Art Workshop with SRO Residents of the Ridge Hotel
On Saturday, March 26th, Tyler Eash and myself, Nathalie Brilliant, arranged a workshop in the lobby of the Ridge Hotel in Oakland, California. We arrived around 12:00 PM to set up art supplies and place plastic sheets over the tables in the lounge area of the building. After the art supplies were placed accordingly, we waited for residents to show up. It seemed like the fliers we had posted within the lobby area of the building had not drawn any pre-scheduled participants. Thus, we decided to engage with the residents directly as they entered or left the building.
Tyler had brought with him a variety of a dozen donuts. I decided to hold the box of donuts, at the front door, greeting people as they walked in.
“Hi, what’s your name?” I asked, as people walked through the entrance of the building.
Throughout this meet and greet with donuts time span, I met a few residents and engaged in brief conversations with them. Finally a man walked in by the name of Dale.
“Hi, how are you?” I inquired.
We began a short conversation, and then I enticed him to make some art in exchange for a donut. He was just finishing a late night security shift in San Francisco, and explained he was tired but would give it a go. He informed me that he used to be an artist, and had not drawn since the age of 20. He used to enjoy drawing cartoons, such as Scooby Doo. He was not sure where to begin when I handed him a piece of paper, some pastels and paint. I talked to him more about the art process and how I enjoyed beginning – just working from the subconscious and allowing whatever to come out. He began to draw, beginning with his name. As he continued we chatted about composition, which led him to the space on the paper that he had not used and began drawing a sun over an ocean. He remained with us the entire duration of the workshop, completing three drawings, one more of a car and another of Scooby Doo.
Over a span of about 2 hours, 7 people sat down to draw something with us in exchange for a donut. Although I cannot recall each person’s name, I have provided a photograph in tandem with each piece of artwork. I was unable to photograph all participants -- one elderly man and another woman named Ruth. Ruth’s piece depicts a woman with red lips. Ruth was a beautiful older black woman, who charmed us by sitting down, and simply drawing for nothing in exchange.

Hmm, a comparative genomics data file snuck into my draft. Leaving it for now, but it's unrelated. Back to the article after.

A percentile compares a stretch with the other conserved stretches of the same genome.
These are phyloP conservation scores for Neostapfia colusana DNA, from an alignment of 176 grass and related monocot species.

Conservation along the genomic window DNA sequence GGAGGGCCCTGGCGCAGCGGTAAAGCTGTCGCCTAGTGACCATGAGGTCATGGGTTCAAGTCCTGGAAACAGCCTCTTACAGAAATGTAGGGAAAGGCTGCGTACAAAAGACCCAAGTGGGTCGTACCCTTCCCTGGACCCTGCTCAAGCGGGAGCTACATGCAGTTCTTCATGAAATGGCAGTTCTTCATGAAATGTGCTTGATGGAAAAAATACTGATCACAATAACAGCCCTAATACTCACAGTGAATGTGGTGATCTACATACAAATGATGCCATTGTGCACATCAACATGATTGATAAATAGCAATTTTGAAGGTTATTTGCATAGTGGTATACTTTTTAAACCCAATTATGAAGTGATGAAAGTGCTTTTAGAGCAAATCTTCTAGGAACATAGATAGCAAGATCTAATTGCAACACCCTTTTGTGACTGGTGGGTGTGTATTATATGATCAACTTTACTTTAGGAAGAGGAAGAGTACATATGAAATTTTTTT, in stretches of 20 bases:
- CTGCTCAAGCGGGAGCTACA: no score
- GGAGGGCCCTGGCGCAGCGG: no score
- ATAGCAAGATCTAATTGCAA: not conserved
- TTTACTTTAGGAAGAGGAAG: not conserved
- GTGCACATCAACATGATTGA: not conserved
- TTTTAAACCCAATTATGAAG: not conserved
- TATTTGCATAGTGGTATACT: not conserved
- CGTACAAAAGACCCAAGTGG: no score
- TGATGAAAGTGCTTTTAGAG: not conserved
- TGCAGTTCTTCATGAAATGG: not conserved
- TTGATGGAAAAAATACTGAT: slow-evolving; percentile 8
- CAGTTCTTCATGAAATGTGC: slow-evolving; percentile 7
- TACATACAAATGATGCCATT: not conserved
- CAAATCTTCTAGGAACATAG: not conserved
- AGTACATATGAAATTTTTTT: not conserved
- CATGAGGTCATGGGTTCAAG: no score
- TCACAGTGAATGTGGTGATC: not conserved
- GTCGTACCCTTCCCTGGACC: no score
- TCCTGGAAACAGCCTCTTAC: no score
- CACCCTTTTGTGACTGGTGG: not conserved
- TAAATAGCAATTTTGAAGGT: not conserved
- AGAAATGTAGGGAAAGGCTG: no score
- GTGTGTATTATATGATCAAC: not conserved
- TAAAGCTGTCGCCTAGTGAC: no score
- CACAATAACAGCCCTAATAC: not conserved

The other person I did not snap a photograph of was an elderly man who passed through, curious as to what was occurring. I informed him of the art in exchange for a donut deal, and he replied by telling me he is an artist and has a studio that he works from in his room. He told me he would bring down a print of one of his works, which he later did – an image of a trout with the words, “Trout from Oxbow Bend, Snake River in Grand Teton National Park,” typed upon the piece.
Artists included an older man, who wished to draw on the t-shirt he was wearing. He was so passionate in regards to making this specific vision that he took the shirt right off his back to work from. We utilized black charcoal and pastel to write the words, “Thou Shall Not” on the front-side of his shirt, and “Hassle” upon the back. He later told me that he used to own a blue t-shirt that with the words “Thou Shall Not Hassle” written in sparkly rainbow colors on it. When he moved to the Ridge Hotel building, he misplaced the shirt and no longer has it. This was its re-creation, only a little different in its formal elements. He plans to perform his piece, and will be present at the opening of “DEMO,” wearing the t-shirt he created.
A younger man attended the workshop, mainly for the donut. He began drawing a blue ocean and as he drew we chatted a bit about his life. I asked him why he was drawing the ocean and he told me the ocean made him feel calm and happy. He then told me how he was kicked out of the last building he lived in because he got angry with one of the security people. He told me sometimes he gets angry. We talked about why, and then he drew his two black shadows, which hover above the ocean. I told him that whenever he gets angry to close his eyes, take a deep breath and envision the ocean he drew that day.
A man who had a stroke joined us that day as well. He had difficulty writing with his writing hand, and so, he had to use his other hand to draw. He had some difficulty but was able to form the letters of his name – “Robert Crosby.” He continued writing letters -- symbols for a poem that he described how the most beautiful and poetic thing there is, is a tree.
The workshop was extremely successful and rewardingly informative. During those two hours, Tyler and I engaged with people we would have never met before and exchanged life stories. The creative practice of art was emphasized throughout the workshop, and the impact art can have made a present affect on the people who attended. Most left happy with a donut, and something that they each created. The transition from a blank piece of paper into a piece of art provided a space of transformation, exchange, and illumination to manifest.